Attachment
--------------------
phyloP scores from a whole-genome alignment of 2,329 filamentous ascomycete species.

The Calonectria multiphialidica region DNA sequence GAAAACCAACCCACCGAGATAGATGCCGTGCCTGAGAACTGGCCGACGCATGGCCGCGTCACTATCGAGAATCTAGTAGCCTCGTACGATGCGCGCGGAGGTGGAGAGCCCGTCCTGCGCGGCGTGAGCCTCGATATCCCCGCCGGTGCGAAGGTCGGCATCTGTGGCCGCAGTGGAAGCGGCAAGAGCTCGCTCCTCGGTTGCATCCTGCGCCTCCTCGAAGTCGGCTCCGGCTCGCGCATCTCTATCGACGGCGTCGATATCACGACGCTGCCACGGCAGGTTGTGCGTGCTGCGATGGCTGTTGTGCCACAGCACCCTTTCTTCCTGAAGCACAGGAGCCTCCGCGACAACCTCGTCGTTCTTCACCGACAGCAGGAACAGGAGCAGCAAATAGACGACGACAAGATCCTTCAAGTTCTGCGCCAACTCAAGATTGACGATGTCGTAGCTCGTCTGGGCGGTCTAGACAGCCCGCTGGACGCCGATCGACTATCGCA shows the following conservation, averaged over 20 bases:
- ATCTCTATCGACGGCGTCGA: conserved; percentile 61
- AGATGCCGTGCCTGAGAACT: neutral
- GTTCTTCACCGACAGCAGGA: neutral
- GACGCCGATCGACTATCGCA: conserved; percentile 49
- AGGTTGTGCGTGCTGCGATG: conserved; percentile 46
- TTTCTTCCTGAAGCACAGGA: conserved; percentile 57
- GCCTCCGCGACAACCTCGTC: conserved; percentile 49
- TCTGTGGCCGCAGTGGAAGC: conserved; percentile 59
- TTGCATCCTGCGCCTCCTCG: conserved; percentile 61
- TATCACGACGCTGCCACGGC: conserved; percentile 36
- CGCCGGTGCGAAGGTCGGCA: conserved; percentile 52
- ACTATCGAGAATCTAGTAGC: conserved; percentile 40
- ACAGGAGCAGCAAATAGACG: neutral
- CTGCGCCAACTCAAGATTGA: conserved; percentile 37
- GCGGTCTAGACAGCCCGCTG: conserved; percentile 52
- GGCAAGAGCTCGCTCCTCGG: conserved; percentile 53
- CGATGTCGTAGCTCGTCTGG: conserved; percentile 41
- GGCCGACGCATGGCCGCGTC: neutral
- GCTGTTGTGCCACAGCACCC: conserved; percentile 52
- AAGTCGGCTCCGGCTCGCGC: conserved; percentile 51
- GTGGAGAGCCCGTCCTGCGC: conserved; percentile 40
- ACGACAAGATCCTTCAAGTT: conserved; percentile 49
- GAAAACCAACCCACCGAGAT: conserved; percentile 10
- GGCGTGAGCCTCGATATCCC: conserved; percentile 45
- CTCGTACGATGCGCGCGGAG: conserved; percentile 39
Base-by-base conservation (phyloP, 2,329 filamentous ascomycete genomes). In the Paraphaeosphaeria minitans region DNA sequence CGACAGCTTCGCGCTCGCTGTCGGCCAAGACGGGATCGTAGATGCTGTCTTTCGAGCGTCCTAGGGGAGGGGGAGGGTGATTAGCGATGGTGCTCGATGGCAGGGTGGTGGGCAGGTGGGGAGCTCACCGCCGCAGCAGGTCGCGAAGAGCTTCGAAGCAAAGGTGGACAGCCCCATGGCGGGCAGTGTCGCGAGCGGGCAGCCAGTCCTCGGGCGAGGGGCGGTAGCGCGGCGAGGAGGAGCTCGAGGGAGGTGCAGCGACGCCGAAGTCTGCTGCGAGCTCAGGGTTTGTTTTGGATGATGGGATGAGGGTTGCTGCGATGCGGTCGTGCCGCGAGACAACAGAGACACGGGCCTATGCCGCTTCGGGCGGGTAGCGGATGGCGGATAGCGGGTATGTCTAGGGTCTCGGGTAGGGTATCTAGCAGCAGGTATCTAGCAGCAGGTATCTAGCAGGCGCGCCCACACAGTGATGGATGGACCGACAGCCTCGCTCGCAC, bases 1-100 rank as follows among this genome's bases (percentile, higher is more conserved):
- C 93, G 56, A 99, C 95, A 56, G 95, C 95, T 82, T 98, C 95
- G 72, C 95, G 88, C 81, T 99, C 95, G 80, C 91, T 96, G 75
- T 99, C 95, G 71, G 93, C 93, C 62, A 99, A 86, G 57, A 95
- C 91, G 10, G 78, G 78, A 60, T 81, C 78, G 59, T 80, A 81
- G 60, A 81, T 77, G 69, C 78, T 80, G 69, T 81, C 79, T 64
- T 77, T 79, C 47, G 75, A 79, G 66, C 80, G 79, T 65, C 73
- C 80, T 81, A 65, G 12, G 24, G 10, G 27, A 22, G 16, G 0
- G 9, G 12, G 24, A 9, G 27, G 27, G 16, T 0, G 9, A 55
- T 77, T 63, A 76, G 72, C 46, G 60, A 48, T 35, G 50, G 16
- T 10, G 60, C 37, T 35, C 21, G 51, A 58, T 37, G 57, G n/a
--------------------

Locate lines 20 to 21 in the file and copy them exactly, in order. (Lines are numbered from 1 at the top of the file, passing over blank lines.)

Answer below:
- GGCCGACGCATGGCCGCGTC: neutral
- GCTGTTGTGCCACAGCACCC: conserved; percentile 52